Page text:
You need concrete data about each piece of content so that you can decide what action to take in the future (update, rewrite, delete or leave as is).

If you don’t already track your content performance in a tool like Google Analytics, you can pull your various metrics from SEO tools like Semrush, Ahrefs, or SEO Site Checkup.

3. Content Quality Tools

To help you quantify content quality, you may want to use some of these tools to check your content for readability, grammar and word usage, and reading level.

  • Yoast SEO: This tool analyzes your text and provides ratings and suggestions for improving readability.
Yoast SEO
  • grammar: In addition to checking grammar and spelling, the paid version of Grammarly offers a performance score that can help with a content review.
Grammar Performance Scores

4. A content inventory tool

If you have a large website, you may need to invest in a content inventory tool to make your life easier. These tools use your sitemap to automatically fetch your content URLs and their associated metrics.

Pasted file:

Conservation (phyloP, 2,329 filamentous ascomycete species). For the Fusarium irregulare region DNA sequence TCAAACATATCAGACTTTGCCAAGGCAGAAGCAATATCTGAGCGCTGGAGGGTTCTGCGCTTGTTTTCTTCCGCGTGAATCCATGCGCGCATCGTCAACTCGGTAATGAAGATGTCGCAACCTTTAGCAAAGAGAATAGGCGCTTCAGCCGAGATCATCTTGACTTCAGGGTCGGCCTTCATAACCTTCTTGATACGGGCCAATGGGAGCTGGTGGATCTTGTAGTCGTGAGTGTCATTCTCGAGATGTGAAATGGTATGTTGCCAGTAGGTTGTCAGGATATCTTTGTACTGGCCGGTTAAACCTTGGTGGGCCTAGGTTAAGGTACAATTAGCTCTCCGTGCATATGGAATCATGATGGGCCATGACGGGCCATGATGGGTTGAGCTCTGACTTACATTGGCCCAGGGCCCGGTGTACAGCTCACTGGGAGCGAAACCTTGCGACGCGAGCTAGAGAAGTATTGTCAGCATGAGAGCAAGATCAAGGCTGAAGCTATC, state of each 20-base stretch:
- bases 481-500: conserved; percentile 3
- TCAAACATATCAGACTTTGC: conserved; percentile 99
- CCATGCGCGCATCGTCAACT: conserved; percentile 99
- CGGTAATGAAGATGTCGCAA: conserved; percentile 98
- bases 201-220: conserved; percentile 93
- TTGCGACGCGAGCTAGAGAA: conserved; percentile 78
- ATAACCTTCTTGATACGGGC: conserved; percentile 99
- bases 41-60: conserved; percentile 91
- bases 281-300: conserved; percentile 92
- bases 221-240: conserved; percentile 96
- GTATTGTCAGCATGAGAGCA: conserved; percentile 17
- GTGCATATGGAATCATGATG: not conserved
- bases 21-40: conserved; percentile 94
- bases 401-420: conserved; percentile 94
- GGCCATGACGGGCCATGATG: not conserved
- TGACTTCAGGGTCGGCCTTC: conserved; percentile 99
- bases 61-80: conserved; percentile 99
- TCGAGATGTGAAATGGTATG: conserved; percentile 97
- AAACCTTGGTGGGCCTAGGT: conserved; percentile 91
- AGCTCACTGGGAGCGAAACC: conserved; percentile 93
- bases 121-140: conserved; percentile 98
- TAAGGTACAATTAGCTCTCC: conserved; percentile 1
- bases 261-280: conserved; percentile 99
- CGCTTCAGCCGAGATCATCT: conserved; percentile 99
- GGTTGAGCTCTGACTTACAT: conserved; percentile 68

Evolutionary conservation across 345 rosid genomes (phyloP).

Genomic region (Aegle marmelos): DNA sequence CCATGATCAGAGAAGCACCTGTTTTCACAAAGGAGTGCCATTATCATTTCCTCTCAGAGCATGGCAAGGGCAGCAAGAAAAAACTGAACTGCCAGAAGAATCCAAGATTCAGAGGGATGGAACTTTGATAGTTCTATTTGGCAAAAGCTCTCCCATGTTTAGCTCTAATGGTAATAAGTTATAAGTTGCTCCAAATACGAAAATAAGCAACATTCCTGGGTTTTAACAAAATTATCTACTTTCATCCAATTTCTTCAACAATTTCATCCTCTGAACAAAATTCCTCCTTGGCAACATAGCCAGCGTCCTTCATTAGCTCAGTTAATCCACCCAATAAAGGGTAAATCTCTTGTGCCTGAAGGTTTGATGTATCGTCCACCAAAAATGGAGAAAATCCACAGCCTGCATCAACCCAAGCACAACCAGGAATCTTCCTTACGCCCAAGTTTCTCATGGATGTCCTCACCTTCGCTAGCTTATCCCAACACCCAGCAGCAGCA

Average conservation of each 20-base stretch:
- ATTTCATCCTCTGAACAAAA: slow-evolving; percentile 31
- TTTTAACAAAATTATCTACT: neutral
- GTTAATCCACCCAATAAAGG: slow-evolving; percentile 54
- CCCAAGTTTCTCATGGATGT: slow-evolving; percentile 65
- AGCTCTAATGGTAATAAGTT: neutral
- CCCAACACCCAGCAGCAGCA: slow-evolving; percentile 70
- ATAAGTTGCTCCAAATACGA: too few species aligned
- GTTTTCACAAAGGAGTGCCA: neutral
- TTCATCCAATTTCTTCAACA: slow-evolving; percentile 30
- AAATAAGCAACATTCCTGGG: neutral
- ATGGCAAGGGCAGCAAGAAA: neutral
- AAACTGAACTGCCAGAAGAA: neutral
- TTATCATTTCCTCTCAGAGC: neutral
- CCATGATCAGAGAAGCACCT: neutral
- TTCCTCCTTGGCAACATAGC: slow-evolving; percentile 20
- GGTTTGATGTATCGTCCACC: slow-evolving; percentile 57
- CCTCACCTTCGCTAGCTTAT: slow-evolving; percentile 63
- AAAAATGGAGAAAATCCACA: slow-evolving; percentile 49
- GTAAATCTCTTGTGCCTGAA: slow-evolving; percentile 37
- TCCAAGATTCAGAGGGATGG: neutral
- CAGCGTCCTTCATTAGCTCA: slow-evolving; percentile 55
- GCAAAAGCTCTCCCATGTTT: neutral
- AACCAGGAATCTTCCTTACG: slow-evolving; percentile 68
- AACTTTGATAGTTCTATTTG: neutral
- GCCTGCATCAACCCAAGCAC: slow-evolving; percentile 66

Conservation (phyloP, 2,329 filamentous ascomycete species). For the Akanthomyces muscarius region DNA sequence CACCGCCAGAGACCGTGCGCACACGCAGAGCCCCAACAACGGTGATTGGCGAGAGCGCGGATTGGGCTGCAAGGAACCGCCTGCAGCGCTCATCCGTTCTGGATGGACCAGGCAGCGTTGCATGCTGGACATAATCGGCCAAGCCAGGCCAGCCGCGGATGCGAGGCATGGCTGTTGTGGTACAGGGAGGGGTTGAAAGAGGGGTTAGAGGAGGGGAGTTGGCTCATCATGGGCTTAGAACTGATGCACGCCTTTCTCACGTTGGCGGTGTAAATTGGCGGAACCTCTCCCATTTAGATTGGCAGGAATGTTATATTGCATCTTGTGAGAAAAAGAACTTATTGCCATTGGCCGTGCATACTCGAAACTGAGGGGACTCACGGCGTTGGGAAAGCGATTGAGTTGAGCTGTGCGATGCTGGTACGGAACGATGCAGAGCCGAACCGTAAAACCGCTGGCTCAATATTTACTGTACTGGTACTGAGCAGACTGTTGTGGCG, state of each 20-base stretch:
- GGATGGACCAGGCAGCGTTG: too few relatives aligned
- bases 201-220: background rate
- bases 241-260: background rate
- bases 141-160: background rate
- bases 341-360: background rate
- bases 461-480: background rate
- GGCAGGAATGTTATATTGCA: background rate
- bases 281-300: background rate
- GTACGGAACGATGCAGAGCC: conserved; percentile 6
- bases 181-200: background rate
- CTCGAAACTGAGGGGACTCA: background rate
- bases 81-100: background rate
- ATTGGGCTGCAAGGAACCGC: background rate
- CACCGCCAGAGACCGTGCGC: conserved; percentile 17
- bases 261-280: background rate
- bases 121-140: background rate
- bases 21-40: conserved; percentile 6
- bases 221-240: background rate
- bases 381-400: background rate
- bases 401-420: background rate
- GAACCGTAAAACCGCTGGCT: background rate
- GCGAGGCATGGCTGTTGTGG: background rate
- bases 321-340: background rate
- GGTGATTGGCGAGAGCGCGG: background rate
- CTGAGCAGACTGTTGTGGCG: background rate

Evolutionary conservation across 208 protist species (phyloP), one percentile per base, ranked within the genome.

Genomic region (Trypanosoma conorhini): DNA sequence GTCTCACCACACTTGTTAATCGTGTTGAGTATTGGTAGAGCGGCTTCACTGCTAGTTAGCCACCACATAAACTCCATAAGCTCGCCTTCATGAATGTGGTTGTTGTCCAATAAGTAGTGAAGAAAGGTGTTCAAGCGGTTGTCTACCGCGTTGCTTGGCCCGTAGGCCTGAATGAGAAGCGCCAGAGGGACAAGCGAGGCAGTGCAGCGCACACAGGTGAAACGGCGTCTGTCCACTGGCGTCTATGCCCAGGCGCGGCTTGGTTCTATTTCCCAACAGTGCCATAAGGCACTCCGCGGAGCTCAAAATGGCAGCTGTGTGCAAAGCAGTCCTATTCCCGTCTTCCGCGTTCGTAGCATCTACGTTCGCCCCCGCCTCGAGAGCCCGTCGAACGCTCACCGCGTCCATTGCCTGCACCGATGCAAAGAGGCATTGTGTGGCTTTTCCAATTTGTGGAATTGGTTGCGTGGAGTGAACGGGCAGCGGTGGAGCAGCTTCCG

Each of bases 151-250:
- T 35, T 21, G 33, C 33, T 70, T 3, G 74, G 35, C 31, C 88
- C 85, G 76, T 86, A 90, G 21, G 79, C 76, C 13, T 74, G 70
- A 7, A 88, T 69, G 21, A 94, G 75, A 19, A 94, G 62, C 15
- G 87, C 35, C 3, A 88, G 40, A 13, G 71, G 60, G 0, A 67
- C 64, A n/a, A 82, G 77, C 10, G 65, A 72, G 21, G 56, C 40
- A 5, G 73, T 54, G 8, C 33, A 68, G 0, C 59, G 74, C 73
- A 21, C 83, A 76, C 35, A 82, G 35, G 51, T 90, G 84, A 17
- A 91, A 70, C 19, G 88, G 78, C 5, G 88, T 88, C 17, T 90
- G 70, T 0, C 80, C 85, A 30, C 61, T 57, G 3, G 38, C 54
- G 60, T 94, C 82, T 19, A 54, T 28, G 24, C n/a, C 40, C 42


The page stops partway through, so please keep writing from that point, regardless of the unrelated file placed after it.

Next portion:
A couple of good options are Screaming Frog SEO Spider and Semrush’s Content Audit Tool.

Types of content reviews and their associated goals

While you can certainly audit every piece of content on your site, it’s a better idea to narrow your focus and conduct an audit based on content type and goals.

For example, check all of your blog content, all of your landing pages, all of your product/service pages, or all of your main content pages.

After you’ve selected a content type, decide what goal you’re aiming for with your content review. Here are a few common ones:

1. Goal: SEO